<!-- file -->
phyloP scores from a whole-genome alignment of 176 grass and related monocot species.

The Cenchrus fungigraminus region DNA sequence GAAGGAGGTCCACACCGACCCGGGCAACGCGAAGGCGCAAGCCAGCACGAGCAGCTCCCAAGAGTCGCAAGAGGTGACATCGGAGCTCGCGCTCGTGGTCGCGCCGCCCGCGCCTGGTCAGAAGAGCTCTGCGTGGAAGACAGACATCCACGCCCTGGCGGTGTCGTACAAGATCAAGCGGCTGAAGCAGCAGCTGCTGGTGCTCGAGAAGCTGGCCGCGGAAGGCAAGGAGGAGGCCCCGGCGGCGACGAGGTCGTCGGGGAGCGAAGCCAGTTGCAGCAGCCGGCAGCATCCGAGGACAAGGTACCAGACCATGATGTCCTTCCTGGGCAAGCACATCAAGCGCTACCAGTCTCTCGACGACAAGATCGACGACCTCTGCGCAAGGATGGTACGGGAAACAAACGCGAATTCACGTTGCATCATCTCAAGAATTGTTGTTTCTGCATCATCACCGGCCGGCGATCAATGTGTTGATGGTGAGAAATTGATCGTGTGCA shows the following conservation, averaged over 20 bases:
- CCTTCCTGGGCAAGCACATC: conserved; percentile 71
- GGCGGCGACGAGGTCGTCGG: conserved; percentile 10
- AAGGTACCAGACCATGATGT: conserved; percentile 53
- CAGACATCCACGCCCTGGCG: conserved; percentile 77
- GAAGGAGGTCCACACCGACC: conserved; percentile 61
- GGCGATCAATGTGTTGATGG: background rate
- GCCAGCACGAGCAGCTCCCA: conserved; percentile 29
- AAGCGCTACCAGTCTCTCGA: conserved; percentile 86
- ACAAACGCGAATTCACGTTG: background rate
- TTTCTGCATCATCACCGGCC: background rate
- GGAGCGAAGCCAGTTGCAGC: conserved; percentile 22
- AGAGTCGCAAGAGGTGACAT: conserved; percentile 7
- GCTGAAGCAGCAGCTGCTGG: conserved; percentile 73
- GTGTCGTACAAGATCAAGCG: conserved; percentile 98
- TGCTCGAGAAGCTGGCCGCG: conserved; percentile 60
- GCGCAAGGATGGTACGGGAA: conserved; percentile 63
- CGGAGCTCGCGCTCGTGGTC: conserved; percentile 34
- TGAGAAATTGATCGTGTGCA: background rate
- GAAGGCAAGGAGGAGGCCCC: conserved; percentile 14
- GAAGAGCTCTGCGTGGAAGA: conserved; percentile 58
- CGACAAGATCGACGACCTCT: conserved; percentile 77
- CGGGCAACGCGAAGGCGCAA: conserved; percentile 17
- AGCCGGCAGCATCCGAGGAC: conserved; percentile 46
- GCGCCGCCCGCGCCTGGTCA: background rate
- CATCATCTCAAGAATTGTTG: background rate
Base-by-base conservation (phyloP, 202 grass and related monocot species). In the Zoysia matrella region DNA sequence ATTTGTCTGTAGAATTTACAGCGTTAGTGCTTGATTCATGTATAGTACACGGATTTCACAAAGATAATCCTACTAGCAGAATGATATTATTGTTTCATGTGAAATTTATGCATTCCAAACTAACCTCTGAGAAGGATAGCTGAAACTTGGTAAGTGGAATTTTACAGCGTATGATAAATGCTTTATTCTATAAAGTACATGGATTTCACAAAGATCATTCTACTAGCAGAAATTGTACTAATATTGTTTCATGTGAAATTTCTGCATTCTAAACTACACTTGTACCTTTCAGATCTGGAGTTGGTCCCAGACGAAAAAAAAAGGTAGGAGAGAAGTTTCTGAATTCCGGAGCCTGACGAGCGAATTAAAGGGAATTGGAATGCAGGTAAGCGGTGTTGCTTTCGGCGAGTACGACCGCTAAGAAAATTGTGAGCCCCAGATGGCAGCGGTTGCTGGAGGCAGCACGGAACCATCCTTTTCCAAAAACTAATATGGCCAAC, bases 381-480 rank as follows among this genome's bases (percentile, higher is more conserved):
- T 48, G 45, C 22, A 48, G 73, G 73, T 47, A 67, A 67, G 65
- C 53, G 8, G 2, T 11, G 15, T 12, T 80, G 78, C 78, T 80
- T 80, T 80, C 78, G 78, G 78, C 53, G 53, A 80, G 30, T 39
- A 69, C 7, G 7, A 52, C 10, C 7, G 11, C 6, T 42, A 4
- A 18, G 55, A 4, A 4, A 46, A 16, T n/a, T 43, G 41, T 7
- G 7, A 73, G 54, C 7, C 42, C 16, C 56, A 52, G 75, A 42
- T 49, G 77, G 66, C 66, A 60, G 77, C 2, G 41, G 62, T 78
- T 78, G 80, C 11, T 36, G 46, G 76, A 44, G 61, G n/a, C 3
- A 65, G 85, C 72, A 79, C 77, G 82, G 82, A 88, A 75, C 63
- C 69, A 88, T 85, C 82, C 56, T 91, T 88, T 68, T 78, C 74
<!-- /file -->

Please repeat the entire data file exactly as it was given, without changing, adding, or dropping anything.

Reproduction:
phyloP scores from a whole-genome alignment of 176 grass and related monocot species.

The Cenchrus fungigraminus region DNA sequence GAAGGAGGTCCACACCGACCCGGGCAACGCGAAGGCGCAAGCCAGCACGAGCAGCTCCCAAGAGTCGCAAGAGGTGACATCGGAGCTCGCGCTCGTGGTCGCGCCGCCCGCGCCTGGTCAGAAGAGCTCTGCGTGGAAGACAGACATCCACGCCCTGGCGGTGTCGTACAAGATCAAGCGGCTGAAGCAGCAGCTGCTGGTGCTCGAGAAGCTGGCCGCGGAAGGCAAGGAGGAGGCCCCGGCGGCGACGAGGTCGTCGGGGAGCGAAGCCAGTTGCAGCAGCCGGCAGCATCCGAGGACAAGGTACCAGACCATGATGTCCTTCCTGGGCAAGCACATCAAGCGCTACCAGTCTCTCGACGACAAGATCGACGACCTCTGCGCAAGGATGGTACGGGAAACAAACGCGAATTCACGTTGCATCATCTCAAGAATTGTTGTTTCTGCATCATCACCGGCCGGCGATCAATGTGTTGATGGTGAGAAATTGATCGTGTGCA shows the following conservation, averaged over 20 bases:
- CCTTCCTGGGCAAGCACATC: conserved; percentile 71
- GGCGGCGACGAGGTCGTCGG: conserved; percentile 10
- AAGGTACCAGACCATGATGT: conserved; percentile 53
- CAGACATCCACGCCCTGGCG: conserved; percentile 77
- GAAGGAGGTCCACACCGACC: conserved; percentile 61
- GGCGATCAATGTGTTGATGG: background rate
- GCCAGCACGAGCAGCTCCCA: conserved; percentile 29
- AAGCGCTACCAGTCTCTCGA: conserved; percentile 86
- ACAAACGCGAATTCACGTTG: background rate
- TTTCTGCATCATCACCGGCC: background rate
- GGAGCGAAGCCAGTTGCAGC: conserved; percentile 22
- AGAGTCGCAAGAGGTGACAT: conserved; percentile 7
- GCTGAAGCAGCAGCTGCTGG: conserved; percentile 73
- GTGTCGTACAAGATCAAGCG: conserved; percentile 98
- TGCTCGAGAAGCTGGCCGCG: conserved; percentile 60
- GCGCAAGGATGGTACGGGAA: conserved; percentile 63
- CGGAGCTCGCGCTCGTGGTC: conserved; percentile 34
- TGAGAAATTGATCGTGTGCA: background rate
- GAAGGCAAGGAGGAGGCCCC: conserved; percentile 14
- GAAGAGCTCTGCGTGGAAGA: conserved; percentile 58
- CGACAAGATCGACGACCTCT: conserved; percentile 77
- CGGGCAACGCGAAGGCGCAA: conserved; percentile 17
- AGCCGGCAGCATCCGAGGAC: conserved; percentile 46
- GCGCCGCCCGCGCCTGGTCA: background rate
- CATCATCTCAAGAATTGTTG: background rate
Base-by-base conservation (phyloP, 202 grass and related monocot species). In the Zoysia matrella region DNA sequence ATTTGTCTGTAGAATTTACAGCGTTAGTGCTTGATTCATGTATAGTACACGGATTTCACAAAGATAATCCTACTAGCAGAATGATATTATTGTTTCATGTGAAATTTATGCATTCCAAACTAACCTCTGAGAAGGATAGCTGAAACTTGGTAAGTGGAATTTTACAGCGTATGATAAATGCTTTATTCTATAAAGTACATGGATTTCACAAAGATCATTCTACTAGCAGAAATTGTACTAATATTGTTTCATGTGAAATTTCTGCATTCTAAACTACACTTGTACCTTTCAGATCTGGAGTTGGTCCCAGACGAAAAAAAAAGGTAGGAGAGAAGTTTCTGAATTCCGGAGCCTGACGAGCGAATTAAAGGGAATTGGAATGCAGGTAAGCGGTGTTGCTTTCGGCGAGTACGACCGCTAAGAAAATTGTGAGCCCCAGATGGCAGCGGTTGCTGGAGGCAGCACGGAACCATCCTTTTCCAAAAACTAATATGGCCAAC, bases 381-480 rank as follows among this genome's bases (percentile, higher is more conserved):
- T 48, G 45, C 22, A 48, G 73, G 73, T 47, A 67, A 67, G 65
- C 53, G 8, G 2, T 11, G 15, T 12, T 80, G 78, C 78, T 80
- T 80, T 80, C 78, G 78, G 78, C 53, G 53, A 80, G 30, T 39
- A 69, C 7, G 7, A 52, C 10, C 7, G 11, C 6, T 42, A 4
- A 18, G 55, A 4, A 4, A 46, A 16, T n/a, T 43, G 41, T 7
- G 7, A 73, G 54, C 7, C 42, C 16, C 56, A 52, G 75, A 42
- T 49, G 77, G 66, C 66, A 60, G 77, C 2, G 41, G 62, T 78
- T 78, G 80, C 11, T 36, G 46, G 76, A 44, G 61, G n/a, C 3
- A 65, G 85, C 72, A 79, C 77, G 82, G 82, A 88, A 75, C 63
- C 69, A 88, T 85, C 82, C 56, T 91, T 88, T 68, T 78, C 74